Neogene and Quaternary records of Western Pacific Warm Pool paleoceanography1
Published February 2016
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Expedition 363 seeks to document the regional expression of climate variability (e.g., temperature, precipitation, and productivity) in the Western Pacific Warm Pool (WPWP) as it relates to global and regional climate change from the middle Miocene to Late Pleistocene on millennial, orbital, and secular timescales. The WPWP is the largest reservoir of warm surface water on Earth and thus is a major source of heat and moisture to the atmosphere. Variations in sea-surface temperature and the extent of the WPWP influence the location and strength of convection and thus impact oceanic and atmospheric circulation, heat transport, and tropical hydrology. Given its documented importance for modern climatology, changes in the WPWP are assumed to have also played a key role in the past. The proposed drill sites are strategically located at the heart of the WPWP (northern Papua New Guinea and south of Guam) and around its western edge (western margin of Australia to the south and southern Philippine Islands to the north) to capture the most salient features of the WPWP. Combining marginal and open ocean sites will allow us to study these time intervals at different temporal resolutions. The coring program prioritizes seven primary sites and nine alternate sites in 880–3427 m water depth. This depth range will allow the reconstruction of intermediate and deepwater properties through time.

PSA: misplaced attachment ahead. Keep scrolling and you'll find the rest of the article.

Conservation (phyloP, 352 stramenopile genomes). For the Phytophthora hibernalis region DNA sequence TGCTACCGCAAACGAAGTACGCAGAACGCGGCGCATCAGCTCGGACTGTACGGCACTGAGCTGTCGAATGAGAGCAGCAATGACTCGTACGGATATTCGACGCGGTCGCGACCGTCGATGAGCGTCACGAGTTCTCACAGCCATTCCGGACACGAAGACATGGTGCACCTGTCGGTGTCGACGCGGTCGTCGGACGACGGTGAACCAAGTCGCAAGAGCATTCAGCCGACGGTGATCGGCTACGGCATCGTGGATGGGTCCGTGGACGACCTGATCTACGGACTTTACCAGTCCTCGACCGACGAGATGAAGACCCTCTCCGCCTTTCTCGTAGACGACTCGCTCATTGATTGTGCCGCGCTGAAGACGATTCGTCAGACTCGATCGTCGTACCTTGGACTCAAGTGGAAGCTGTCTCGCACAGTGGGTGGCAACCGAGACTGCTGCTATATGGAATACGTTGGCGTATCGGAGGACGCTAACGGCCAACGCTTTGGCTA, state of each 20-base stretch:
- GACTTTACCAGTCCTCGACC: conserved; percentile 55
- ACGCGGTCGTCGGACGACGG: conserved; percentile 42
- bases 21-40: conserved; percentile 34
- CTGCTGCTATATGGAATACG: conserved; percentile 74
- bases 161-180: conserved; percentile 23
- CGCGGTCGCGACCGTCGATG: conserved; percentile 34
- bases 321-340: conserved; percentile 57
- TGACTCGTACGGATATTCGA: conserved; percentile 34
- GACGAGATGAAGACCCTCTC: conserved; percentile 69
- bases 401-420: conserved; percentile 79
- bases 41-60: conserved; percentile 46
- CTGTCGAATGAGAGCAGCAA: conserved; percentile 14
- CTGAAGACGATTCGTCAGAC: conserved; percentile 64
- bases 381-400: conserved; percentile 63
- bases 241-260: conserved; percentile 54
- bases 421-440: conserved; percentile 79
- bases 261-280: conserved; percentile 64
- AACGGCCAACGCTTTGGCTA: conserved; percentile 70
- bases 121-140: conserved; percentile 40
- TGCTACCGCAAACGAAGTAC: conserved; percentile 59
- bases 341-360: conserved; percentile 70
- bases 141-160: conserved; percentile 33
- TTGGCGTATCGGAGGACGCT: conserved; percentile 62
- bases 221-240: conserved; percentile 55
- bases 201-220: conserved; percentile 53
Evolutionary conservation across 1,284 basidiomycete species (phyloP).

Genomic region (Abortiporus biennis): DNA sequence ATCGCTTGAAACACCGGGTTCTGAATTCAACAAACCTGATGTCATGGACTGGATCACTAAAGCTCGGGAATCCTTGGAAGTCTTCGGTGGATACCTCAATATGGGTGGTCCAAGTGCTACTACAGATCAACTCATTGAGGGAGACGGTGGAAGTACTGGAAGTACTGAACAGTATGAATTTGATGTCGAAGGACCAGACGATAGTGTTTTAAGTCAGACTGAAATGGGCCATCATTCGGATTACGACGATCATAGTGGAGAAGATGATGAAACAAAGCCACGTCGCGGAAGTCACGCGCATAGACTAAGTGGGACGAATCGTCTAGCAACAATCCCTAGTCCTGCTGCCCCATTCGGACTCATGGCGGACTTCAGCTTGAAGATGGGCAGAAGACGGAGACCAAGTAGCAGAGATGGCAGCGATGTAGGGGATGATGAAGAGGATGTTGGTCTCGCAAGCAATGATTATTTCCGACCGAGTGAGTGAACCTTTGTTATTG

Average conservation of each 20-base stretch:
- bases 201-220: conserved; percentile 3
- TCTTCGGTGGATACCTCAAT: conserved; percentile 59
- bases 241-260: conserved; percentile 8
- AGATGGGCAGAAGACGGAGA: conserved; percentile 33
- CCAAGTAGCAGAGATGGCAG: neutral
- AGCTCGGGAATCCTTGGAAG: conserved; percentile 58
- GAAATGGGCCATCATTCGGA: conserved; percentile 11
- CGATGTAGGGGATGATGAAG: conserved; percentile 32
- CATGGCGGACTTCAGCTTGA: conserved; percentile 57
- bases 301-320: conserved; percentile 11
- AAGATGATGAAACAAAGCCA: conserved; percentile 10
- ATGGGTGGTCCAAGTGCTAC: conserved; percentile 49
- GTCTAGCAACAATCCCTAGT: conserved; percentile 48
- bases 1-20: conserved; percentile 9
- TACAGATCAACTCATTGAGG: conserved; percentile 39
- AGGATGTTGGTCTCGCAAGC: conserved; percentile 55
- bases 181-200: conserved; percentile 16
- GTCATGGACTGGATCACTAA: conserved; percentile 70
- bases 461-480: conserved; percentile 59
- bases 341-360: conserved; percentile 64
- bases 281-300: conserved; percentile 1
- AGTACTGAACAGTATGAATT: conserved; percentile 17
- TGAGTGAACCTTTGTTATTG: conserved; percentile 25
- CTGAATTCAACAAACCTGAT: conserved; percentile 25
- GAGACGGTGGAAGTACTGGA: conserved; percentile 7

1Rosenthal, Y., Holbourn, A., and Kulhanek, D.K., 2016. Expedition 363 Scientific Prospectus: Western Pacific Warm Pool. International Ocean Discovery Program. http://dx.doi.org/10.14379/iodp.sp.363.2016